February 6, 1992 was one of the coldest winters ever; I climbed two flights of steep red-carpeted stairs; where I made one of the most important decisions in my life. The following morning, my mother was at the door to deliver a gift basket with everything I needed, she met me, smiled and wrapped me in a huge bear hug and whispered in my ear “I Love You, God saved you by bringing you here.” That statement and hug, was dripped in enough love to carry me through. Those stairs led to Liberation House, which was then a co-ed treatment center. By the grace and mercy of GOD, I have not engaged in active addiction since that day. February 6, 2021, I celebrated 29 years in long-term recovery. My mother loved me through all the despair and darkness of my addiction, she never allowed my SUD to blur or block her love, she loved me in spite of it. With love all things are possible, including unconditionally love of those of us living with a SUD.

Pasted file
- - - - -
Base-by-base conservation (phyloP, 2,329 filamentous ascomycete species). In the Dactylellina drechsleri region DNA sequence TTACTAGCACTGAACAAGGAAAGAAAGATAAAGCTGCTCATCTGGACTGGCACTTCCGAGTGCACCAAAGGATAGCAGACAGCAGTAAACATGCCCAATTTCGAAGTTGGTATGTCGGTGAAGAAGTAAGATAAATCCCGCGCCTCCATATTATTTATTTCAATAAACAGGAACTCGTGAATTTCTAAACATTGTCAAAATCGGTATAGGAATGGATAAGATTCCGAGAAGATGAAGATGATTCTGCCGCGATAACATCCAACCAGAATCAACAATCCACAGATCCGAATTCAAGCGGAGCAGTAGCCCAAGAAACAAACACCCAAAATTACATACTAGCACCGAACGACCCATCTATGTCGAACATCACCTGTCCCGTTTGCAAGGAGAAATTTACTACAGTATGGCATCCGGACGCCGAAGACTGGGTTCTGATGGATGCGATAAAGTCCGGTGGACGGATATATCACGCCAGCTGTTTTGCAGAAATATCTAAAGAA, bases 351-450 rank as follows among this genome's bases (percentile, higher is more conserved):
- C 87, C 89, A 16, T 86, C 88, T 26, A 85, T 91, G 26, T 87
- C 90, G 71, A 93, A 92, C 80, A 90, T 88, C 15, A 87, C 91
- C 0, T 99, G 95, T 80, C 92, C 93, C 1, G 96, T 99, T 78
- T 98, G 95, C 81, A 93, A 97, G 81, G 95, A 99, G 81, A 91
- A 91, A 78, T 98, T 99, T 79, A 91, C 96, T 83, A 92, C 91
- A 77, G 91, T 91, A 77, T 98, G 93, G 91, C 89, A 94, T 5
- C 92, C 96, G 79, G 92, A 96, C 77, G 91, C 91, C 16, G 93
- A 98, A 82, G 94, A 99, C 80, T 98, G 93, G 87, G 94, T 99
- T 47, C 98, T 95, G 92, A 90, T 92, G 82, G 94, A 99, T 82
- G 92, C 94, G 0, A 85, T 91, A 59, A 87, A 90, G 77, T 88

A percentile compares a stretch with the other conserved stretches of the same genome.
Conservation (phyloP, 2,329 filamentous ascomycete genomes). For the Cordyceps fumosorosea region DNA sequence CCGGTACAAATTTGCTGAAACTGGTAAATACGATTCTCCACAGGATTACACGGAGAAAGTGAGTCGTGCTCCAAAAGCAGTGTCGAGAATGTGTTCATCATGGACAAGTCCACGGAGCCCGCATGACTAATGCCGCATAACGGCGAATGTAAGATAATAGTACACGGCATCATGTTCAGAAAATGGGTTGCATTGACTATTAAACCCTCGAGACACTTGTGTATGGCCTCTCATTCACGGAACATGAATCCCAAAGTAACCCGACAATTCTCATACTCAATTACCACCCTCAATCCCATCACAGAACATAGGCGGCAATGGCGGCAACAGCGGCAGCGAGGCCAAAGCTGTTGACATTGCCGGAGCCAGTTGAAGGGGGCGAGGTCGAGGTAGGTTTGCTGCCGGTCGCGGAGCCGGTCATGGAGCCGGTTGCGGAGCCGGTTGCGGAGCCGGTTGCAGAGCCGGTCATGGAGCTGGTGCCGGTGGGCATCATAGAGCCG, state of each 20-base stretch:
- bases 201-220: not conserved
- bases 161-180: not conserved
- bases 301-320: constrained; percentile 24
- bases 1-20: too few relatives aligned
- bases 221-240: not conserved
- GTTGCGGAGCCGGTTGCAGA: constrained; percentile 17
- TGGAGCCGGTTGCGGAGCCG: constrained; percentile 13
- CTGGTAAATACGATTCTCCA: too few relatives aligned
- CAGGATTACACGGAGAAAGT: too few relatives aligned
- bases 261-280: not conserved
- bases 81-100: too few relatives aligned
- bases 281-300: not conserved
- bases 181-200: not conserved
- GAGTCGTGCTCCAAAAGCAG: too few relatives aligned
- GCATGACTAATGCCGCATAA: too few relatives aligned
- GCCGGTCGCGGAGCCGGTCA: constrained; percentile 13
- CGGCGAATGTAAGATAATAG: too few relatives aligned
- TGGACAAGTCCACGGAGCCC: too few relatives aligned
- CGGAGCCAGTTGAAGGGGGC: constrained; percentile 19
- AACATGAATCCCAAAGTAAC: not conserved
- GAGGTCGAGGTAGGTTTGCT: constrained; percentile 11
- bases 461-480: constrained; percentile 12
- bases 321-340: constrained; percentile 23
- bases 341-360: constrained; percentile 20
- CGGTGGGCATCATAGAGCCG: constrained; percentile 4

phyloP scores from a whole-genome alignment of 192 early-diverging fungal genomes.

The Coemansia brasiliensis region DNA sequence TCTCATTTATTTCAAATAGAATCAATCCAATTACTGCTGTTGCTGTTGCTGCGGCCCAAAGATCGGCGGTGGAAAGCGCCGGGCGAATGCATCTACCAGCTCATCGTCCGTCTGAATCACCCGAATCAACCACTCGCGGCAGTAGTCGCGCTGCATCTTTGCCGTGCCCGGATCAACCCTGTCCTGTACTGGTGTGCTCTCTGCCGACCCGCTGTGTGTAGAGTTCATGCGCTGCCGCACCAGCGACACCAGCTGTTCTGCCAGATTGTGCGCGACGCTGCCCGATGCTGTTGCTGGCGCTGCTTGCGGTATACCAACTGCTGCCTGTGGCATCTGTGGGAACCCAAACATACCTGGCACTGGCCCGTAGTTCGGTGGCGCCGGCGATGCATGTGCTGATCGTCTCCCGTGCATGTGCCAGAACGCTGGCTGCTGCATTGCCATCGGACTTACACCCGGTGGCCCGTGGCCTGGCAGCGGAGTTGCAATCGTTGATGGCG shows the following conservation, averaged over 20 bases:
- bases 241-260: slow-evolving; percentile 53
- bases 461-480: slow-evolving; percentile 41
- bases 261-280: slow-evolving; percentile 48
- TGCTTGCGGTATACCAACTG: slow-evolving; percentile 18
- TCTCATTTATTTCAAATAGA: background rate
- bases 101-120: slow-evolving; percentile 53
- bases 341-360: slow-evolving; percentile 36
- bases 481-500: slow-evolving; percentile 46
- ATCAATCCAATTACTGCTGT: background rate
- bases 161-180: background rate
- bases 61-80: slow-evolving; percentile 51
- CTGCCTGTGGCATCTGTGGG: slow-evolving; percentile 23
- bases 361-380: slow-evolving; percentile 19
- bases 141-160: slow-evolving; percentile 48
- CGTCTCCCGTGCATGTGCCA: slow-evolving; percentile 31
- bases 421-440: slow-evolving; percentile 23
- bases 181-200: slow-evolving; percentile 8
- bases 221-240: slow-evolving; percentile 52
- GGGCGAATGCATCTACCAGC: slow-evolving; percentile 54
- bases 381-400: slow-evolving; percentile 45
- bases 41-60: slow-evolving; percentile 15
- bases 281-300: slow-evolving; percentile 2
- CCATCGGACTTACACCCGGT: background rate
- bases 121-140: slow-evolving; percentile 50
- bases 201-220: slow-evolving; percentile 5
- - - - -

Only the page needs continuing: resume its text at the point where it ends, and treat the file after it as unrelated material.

We do recover; MY MOTHER’S LOVE and prayers planted the seed that grew into my long-term recover of 29 years. That seed was watered and nurtured by treatment at Liberation Programs, Inc. Peer supports, consistent surrender, willingness and daily perseverance, and sober support groups and activities in spite of my SUD. I am GRATEFUL that I get to demonstrate Recovery One-Day-At-A-Time through my work at Liberation Programs, Inc.
Remember love endures ALL. Assist your loved one to access support and help whenever they need help, treatment is available so are sober support and sober coaches. If treatment has been tried and did not stick, try again, remember every treatment experience is valuable you never know which one it will be, you might save a life. Don’t Give Up!!!
If you or a loved one is seeking substance abuse treatment reach us at www.liberationprograms.org